Coding for an architect is (becoming) what drawing signifies for the profession at Renaissance, as Ludger Hovestadt says. Perhaps he is referring to the idea of the Architect in his most ambitious meaning, a creative, aware of his period/aesthetic, someone who has "something to say", who has "a point", who try to make the more mundane within a structure of a narrative... But his assertion is still valid, even if the daily routine of an architect is very other. Ready-made software can constrain (more than it is already constrained) the "creative space" of our profession. And I consider "creative" work even the planning of information workflow in a teamwork. Ready-made software constrains, coding + API expands "creative space".
Becoming a "programmer" is a very very different thing to "knowing to code". Ask it to a software engineer, or any professional programmer.
I don't know where you live people, but here in Spain, we are far too many architects. We cannot pretend to everyone be working as traditional architects. It is chimeric. Experience tells a very different thing.
Instead, there is a place in the market for specialized architects who does very specialized work in a team-worked chain of work.
Finally, if you know how to code, you still have a lot of room in other sectors if our industry doesn't have place for you, architect.
By Braza
Hi leceta,

I would like to make an analogy with coding and the ancient ability to use ink pens, or the use of velum paper on blue prints. 40/50 years ago any architect that didn't master these technics would have real problems in their day to day practice. The times have changed, and today lots of young architects simply laugh when I tell them how we used to work in that time. Coding will be the same. Today your work in this particular organic shapes is really easy with algorithmic design. I am sure you and many other talented architects have fryed too many neurons learning these technics. But as it has been said, AI is on the corner, and in a few years you will just need to scan a hand made sketch and feed it in an AI system and it will automatically give you the best technical/commercial solution to achieve your creation.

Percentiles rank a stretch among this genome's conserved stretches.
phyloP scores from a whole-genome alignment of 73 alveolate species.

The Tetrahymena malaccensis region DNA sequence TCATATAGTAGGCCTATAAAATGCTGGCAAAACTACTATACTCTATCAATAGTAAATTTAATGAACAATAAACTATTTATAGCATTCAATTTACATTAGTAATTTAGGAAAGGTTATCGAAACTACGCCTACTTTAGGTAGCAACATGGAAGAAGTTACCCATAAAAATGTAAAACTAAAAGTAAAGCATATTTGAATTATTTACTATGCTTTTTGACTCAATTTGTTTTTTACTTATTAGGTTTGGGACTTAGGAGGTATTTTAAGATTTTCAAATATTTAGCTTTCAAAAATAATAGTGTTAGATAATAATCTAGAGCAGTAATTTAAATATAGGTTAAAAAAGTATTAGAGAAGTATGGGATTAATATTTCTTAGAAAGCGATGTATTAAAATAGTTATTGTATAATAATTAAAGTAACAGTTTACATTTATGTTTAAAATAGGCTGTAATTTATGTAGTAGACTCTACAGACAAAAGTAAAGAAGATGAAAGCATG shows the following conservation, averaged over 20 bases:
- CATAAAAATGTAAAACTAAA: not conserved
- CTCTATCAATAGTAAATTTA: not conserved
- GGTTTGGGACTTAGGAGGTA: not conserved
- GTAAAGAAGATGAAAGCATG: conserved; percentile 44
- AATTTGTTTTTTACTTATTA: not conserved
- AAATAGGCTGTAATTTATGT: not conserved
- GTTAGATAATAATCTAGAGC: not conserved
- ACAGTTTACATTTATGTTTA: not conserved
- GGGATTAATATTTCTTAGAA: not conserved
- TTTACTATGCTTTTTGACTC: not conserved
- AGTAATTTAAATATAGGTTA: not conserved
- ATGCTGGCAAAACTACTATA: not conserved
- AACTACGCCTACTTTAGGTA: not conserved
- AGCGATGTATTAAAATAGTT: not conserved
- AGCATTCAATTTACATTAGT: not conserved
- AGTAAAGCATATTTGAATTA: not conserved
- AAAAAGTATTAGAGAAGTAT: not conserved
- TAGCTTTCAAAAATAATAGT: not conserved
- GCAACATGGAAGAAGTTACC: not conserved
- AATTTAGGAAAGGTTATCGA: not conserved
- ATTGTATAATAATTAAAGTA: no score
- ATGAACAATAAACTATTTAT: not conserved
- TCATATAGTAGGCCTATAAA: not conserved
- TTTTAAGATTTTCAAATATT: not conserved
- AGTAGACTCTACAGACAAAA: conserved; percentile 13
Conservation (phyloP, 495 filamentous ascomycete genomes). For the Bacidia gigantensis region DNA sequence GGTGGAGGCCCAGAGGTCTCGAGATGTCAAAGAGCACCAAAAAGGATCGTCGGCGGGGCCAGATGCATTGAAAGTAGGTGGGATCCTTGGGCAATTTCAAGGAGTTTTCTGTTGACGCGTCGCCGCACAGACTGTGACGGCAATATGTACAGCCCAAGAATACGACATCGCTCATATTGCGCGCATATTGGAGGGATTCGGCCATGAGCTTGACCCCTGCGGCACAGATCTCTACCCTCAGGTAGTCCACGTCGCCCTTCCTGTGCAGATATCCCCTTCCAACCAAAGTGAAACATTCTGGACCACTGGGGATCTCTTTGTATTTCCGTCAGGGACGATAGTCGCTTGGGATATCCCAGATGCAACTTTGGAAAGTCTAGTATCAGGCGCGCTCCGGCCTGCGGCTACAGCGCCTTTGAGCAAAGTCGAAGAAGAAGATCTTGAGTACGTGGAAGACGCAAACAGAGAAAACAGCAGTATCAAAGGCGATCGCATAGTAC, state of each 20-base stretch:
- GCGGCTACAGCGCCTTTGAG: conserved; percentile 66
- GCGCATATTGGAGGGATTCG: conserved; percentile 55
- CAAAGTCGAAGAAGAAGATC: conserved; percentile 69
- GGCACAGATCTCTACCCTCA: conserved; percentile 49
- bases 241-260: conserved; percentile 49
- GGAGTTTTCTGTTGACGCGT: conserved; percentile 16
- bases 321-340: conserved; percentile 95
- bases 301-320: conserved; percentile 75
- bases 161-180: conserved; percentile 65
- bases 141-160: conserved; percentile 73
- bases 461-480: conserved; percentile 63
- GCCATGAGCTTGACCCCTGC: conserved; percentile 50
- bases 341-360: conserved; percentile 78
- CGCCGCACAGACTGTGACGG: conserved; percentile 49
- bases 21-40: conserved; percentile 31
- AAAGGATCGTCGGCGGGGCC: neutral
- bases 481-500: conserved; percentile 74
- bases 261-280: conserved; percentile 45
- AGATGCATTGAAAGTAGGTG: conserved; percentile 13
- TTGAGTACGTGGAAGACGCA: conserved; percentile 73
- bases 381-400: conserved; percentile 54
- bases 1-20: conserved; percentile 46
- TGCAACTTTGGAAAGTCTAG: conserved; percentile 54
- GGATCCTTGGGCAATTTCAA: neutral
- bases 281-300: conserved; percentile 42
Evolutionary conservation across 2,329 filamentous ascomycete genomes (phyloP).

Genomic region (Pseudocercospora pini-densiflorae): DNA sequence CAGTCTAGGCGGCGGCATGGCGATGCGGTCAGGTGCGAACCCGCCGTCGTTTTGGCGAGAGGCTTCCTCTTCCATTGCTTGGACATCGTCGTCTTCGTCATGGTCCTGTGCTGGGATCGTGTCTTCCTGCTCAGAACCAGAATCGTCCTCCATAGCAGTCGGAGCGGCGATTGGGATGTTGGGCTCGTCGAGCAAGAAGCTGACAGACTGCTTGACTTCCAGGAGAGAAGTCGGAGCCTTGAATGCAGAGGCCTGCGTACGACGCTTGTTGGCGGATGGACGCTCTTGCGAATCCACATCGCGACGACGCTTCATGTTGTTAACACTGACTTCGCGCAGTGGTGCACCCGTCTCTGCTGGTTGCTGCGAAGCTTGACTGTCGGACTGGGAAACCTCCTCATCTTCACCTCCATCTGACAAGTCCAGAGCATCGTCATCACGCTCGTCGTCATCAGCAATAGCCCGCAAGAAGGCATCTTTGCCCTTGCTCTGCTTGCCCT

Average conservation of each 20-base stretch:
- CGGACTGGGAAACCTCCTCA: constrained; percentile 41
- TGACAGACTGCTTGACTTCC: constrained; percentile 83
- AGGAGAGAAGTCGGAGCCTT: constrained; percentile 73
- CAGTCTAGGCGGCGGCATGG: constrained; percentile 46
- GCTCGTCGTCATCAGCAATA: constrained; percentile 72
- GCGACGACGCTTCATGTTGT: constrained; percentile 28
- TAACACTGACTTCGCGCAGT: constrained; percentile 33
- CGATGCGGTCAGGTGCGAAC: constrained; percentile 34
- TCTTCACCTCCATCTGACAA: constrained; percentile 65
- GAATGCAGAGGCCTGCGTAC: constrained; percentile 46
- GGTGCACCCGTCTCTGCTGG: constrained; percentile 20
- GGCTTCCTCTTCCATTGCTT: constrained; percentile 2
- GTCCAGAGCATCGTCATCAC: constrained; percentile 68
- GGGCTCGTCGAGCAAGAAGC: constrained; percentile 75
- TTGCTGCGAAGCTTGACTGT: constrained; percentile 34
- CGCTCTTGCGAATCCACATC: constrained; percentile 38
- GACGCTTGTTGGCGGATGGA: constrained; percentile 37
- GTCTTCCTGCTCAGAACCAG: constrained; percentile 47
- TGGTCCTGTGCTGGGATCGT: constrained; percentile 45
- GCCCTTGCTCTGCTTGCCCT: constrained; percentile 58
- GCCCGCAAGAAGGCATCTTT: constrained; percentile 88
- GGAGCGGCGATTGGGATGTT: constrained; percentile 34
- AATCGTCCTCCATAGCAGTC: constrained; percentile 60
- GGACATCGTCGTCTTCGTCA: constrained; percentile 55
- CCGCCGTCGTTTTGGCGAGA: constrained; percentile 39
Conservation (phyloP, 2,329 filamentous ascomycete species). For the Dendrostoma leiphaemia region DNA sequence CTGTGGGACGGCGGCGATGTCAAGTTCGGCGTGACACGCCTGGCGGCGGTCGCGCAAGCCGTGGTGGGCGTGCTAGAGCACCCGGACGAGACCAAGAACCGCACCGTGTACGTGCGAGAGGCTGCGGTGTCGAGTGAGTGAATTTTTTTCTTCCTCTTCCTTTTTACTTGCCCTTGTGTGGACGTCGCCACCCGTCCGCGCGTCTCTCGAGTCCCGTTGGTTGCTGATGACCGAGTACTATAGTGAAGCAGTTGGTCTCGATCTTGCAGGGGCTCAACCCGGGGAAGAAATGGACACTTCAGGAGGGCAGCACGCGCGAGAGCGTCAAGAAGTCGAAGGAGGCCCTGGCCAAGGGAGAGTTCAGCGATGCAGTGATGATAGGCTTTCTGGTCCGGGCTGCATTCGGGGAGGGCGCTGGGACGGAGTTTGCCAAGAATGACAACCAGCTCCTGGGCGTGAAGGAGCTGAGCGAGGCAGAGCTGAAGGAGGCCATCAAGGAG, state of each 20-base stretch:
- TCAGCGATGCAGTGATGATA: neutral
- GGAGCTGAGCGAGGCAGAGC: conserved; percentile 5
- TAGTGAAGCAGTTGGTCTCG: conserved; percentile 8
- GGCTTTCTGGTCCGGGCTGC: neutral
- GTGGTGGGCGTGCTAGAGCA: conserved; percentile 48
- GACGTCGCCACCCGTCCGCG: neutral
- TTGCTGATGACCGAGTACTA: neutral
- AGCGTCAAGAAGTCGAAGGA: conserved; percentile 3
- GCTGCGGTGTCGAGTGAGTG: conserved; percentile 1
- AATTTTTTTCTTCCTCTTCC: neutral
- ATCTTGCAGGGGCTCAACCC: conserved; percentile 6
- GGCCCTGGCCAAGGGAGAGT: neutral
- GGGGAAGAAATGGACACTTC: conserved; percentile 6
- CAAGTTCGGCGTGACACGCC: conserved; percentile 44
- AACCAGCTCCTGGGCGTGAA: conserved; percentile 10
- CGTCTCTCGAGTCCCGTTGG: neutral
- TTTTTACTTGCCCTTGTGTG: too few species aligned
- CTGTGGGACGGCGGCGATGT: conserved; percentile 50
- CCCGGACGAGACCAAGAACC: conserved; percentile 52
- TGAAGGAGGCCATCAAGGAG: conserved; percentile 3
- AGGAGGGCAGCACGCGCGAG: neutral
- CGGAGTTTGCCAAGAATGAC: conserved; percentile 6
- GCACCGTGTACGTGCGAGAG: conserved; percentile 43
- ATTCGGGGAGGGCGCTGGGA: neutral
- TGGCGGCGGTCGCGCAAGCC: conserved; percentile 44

Your words remind me an old professor who told us that in a city there are lots of Buildings. Most part of them are in silent, some can scream, a few can talk, but very very few of them can sing. That is our job as architects: Try to make buildings sing.
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By leceta
"But as it has been said, AI is on the corner, and in a few years you will just need to scan a hand made sketch and feed it in an AI system and it will automatically give you the best technical/commercial solution to achieve your creation."

I don't agree with this prediction. What you say will probably never happen. I have the intuition that "Intentions", in the broad sense of Christian Norberg-Schultz, will probably never be captured by a computer/logical system. Still, computers are invaluable tools for "assisting" the designer. I prefer to think that AI will "assist" not "replace" the designer.

On the other hand, I don't think intentions are captured in a sort of mistical superiority of the creator/genius´s sketch. Behind a great building, there is a hard-working architect. I want to

If you were consequent with the future you describe, you as an architect should be quite concerned about the future of (your) profession. Maybe you should invest time now learning to code, it seems that the times we will be forced to change of profession because of irrelevance are "near the corner". AI is coming... ; )
Last edited by leceta on Thu Mar 05, 2020 1:37 pm, edited 1 time in total.
By DGSketcher
Braza wrote:But as it has been said, AI is on the corner, and in a few years you will just need to scan a hand made sketch and feed it in an AI system and it will automatically give you the best technical/commercial solution to achieve your creation.